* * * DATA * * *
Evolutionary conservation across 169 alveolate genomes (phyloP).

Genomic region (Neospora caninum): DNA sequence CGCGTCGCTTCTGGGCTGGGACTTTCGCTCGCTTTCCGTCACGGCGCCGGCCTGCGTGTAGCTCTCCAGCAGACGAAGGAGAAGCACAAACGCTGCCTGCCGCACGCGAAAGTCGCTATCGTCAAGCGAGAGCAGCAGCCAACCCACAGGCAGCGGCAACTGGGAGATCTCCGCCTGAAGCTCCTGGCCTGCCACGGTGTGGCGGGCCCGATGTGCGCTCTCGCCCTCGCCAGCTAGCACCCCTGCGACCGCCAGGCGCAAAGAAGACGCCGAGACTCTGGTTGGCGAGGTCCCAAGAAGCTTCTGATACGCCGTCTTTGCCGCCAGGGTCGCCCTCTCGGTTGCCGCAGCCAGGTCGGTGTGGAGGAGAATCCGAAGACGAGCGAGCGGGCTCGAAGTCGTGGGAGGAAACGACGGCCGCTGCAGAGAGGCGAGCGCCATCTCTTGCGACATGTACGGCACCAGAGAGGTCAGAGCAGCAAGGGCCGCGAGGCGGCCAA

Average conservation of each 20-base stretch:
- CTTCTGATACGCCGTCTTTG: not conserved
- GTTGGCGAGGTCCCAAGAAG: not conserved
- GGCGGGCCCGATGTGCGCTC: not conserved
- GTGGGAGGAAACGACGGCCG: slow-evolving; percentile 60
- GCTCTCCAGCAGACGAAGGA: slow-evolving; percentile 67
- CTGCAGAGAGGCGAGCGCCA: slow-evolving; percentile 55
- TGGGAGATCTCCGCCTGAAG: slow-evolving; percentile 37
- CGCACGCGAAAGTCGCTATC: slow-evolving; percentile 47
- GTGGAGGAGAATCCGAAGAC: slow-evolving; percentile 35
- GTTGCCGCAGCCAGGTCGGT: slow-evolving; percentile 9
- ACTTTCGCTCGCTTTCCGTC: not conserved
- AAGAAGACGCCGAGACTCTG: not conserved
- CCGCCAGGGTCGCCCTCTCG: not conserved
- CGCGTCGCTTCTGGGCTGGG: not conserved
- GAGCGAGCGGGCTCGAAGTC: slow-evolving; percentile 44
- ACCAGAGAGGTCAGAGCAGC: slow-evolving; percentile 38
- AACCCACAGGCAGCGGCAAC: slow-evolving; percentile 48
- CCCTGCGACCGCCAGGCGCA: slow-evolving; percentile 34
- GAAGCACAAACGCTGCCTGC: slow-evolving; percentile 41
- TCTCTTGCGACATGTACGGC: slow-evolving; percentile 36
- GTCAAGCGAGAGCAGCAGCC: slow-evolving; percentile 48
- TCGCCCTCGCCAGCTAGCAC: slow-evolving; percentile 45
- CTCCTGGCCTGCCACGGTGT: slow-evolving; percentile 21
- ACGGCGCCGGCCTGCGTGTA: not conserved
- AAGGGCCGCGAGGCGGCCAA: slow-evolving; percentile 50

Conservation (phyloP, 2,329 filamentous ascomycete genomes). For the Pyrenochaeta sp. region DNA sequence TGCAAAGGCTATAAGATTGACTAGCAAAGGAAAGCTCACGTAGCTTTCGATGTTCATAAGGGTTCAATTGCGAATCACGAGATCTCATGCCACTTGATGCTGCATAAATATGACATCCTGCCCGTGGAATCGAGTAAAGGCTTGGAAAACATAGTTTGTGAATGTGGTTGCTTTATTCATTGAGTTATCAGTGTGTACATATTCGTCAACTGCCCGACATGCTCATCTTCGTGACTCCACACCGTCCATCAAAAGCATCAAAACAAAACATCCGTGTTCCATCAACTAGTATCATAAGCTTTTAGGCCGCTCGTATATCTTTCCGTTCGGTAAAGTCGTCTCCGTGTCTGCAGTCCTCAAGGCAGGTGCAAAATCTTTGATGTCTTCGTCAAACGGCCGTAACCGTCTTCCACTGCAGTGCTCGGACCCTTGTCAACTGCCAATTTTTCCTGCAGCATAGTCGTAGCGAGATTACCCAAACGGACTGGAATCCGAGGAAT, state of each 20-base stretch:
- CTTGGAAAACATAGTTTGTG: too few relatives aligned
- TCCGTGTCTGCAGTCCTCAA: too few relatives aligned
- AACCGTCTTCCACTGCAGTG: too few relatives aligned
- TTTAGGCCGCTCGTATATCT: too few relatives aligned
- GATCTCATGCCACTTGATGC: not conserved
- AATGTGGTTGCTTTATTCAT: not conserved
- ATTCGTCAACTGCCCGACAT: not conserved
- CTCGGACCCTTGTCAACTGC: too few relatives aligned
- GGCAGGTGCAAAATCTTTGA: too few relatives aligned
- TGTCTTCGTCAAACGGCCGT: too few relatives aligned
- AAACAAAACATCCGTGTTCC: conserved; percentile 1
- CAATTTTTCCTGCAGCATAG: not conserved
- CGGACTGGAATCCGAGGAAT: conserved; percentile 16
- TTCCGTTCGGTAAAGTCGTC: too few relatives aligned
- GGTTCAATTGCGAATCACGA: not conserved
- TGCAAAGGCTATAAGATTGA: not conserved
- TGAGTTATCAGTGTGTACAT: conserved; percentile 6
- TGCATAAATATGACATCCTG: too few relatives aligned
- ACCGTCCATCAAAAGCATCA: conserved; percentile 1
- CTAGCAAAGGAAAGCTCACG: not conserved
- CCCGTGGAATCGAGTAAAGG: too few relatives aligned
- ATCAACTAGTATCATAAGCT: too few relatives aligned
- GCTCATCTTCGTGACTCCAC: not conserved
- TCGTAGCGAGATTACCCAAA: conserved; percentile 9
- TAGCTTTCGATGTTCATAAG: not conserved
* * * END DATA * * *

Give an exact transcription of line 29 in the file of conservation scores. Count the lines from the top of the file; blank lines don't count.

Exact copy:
Conservation (phyloP, 2,329 filamentous ascomycete genomes). For the Pyrenochaeta sp. region DNA sequence TGCAAAGGCTATAAGATTGACTAGCAAAGGAAAGCTCACGTAGCTTTCGATGTTCATAAGGGTTCAATTGCGAATCACGAGATCTCATGCCACTTGATGCTGCATAAATATGACATCCTGCCCGTGGAATCGAGTAAAGGCTTGGAAAACATAGTTTGTGAATGTGGTTGCTTTATTCATTGAGTTATCAGTGTGTACATATTCGTCAACTGCCCGACATGCTCATCTTCGTGACTCCACACCGTCCATCAAAAGCATCAAAACAAAACATCCGTGTTCCATCAACTAGTATCATAAGCTTTTAGGCCGCTCGTATATCTTTCCGTTCGGTAAAGTCGTCTCCGTGTCTGCAGTCCTCAAGGCAGGTGCAAAATCTTTGATGTCTTCGTCAAACGGCCGTAACCGTCTTCCACTGCAGTGCTCGGACCCTTGTCAACTGCCAATTTTTCCTGCAGCATAGTCGTAGCGAGATTACCCAAACGGACTGGAATCCGAGGAAT, state of each 20-base stretch: